The Transportation Security Administration has temporarily barred passengers on direct U.S. flights to Russia from packing any liquids in carry-on bags.
The anti-terrorism measure banning carry-on liquids, powders, aerosols and gels was announced by Delta Air Lines -- the only U.S. airline with regular nonstop travel to Russia -- on Thursday, the New York Times reported.
The new security rule closely follows reports that the Homeland Security Department had warned airlines flying to Russia to be on alert for toothpaste tubes filled with explosive ingredients that terrorists might use to blow up an aircraft or smuggle into Sochi for attacks during the Winter Olympics.
The measure will be in force for the next month. Passengers are still permitted to bring liquids in their checked luggage, Time reported.
U.S. and European security officials think terrorist strikes are likely to occur during this month's Olympics, which end on Feb. 23, though the risk appears to be higher in areas of Russia other than Sochi, Reuters reported. Unidentified officials said there continue to be breaking intelligence reports about potential Olympics-associated terrorism threats.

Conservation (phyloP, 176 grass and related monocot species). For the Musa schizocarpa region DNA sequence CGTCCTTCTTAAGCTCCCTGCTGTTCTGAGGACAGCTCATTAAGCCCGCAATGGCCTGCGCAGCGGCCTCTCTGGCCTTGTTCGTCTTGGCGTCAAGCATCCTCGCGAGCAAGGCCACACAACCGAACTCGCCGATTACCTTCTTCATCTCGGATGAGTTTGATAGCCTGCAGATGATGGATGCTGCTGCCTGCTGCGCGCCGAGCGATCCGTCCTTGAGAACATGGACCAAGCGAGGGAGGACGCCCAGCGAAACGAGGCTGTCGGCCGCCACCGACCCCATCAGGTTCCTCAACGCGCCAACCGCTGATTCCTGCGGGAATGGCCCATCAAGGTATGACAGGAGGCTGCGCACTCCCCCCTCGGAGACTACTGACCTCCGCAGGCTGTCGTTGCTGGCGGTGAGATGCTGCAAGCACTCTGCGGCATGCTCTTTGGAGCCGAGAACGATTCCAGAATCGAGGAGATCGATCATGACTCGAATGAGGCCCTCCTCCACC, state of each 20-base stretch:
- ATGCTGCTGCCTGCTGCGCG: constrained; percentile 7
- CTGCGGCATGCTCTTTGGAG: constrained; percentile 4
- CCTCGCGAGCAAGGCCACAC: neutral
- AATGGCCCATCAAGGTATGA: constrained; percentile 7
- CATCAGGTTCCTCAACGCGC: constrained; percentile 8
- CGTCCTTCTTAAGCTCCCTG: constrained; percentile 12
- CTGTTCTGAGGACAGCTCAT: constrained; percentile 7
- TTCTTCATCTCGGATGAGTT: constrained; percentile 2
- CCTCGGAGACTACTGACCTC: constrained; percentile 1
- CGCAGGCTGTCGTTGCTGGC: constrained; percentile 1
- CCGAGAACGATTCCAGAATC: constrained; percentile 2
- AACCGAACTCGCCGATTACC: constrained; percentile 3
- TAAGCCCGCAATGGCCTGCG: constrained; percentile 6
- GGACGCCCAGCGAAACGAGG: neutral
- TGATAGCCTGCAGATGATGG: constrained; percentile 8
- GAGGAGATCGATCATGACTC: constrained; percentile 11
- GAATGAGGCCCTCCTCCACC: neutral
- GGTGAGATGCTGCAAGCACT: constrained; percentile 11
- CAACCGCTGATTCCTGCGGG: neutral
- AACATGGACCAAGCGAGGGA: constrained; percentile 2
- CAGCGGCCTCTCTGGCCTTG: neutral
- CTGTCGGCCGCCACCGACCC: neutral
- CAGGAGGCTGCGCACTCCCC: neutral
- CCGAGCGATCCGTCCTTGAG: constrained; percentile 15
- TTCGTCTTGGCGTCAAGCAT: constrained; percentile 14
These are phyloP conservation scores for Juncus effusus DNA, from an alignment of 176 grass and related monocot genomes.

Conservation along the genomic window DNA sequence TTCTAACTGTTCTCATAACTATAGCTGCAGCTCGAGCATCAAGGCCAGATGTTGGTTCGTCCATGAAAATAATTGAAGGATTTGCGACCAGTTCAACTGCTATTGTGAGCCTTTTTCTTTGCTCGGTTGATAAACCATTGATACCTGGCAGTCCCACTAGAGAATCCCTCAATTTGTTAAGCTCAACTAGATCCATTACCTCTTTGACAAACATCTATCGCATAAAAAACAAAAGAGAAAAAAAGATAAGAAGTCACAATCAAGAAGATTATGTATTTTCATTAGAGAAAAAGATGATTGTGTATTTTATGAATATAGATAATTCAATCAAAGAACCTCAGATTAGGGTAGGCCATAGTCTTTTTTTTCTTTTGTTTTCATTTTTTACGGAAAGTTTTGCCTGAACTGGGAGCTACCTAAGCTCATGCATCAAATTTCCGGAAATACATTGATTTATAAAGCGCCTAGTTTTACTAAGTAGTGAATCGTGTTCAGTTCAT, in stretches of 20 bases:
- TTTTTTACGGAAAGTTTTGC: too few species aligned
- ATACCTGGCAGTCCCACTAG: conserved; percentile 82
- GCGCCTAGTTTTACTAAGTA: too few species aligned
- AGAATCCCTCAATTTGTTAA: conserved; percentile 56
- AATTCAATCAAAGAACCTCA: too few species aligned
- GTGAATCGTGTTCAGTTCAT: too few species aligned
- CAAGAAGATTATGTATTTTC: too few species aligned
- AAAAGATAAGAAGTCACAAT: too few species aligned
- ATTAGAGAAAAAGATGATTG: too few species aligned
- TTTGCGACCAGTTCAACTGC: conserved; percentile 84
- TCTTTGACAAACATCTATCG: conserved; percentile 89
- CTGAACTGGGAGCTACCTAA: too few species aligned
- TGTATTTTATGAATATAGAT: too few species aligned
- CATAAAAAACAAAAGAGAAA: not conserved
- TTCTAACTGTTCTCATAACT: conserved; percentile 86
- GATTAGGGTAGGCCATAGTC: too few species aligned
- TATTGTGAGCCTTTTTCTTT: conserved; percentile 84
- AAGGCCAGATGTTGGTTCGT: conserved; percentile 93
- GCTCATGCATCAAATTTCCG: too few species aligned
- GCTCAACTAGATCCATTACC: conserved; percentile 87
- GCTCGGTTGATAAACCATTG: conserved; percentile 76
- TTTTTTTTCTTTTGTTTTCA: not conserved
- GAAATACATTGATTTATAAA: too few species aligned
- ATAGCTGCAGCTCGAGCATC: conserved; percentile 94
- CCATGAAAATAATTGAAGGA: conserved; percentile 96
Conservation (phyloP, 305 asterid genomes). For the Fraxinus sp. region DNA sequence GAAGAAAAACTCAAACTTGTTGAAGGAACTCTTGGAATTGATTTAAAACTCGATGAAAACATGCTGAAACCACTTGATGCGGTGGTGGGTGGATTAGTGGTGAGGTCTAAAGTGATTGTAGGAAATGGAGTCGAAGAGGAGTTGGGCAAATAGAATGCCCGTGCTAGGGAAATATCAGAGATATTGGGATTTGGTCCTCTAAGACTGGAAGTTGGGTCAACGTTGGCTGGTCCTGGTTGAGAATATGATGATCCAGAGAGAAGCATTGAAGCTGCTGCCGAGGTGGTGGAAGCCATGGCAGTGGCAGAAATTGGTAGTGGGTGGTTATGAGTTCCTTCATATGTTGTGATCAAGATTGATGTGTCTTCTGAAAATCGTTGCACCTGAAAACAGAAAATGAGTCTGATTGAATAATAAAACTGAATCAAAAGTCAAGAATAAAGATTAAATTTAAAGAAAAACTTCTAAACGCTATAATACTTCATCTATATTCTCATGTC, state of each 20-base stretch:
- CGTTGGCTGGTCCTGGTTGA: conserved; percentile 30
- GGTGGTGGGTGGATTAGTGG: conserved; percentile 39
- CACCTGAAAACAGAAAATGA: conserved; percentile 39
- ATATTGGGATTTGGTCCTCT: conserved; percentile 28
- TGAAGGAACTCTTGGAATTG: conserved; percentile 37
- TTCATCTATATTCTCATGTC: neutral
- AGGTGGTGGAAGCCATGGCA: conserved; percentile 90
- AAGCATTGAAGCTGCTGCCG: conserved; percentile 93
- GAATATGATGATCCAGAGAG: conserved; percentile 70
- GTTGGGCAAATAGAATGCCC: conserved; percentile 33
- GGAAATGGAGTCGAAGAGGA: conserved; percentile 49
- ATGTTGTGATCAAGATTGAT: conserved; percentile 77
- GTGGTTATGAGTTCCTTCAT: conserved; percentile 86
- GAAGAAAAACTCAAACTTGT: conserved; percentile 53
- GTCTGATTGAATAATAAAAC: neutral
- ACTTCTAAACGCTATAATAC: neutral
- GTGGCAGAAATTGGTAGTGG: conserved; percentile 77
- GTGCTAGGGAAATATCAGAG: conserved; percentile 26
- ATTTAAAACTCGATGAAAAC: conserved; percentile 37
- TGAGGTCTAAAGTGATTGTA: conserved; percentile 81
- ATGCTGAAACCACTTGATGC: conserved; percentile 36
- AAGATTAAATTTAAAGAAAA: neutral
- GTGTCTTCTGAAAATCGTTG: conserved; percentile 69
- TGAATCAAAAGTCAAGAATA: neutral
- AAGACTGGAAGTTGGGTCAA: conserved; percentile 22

"I'm more concerned now than a week ago," a U.S. official said on Thursday. A number of extremist organizations have hinted at plans to conduct strikes during the Olympics, he said.
The official said that although Sochi sports installations are well protected, nearby there are other more vulnerable public areas where extremists could be able to mount strikes.
"We think the ... greater danger from a terrorist perspective is in potential for attacks to occur outside of the actual venues of the games themselves in the area surrounding Sochi or outside of Sochi in the region," said Matthew Olsen, head of the National Counterterrorism Center, at a U.S. House hearing earlier this week.
The biggest danger, according to U.S. and European officials, comes from the Caucasus Emirate.
Some Russian officials think foreign news organizations are overdramatizing the terrorist threat to the Winter Games, the Christian Science Monitor reported.
"The level of fear should be lower," Russian Deputy Prime Minister Dmitry Kozak said. "The level of threat in Sochi is no worse than in New York, Washington, or Boston" -- cities that all have come under highly publicized terrorist attacks.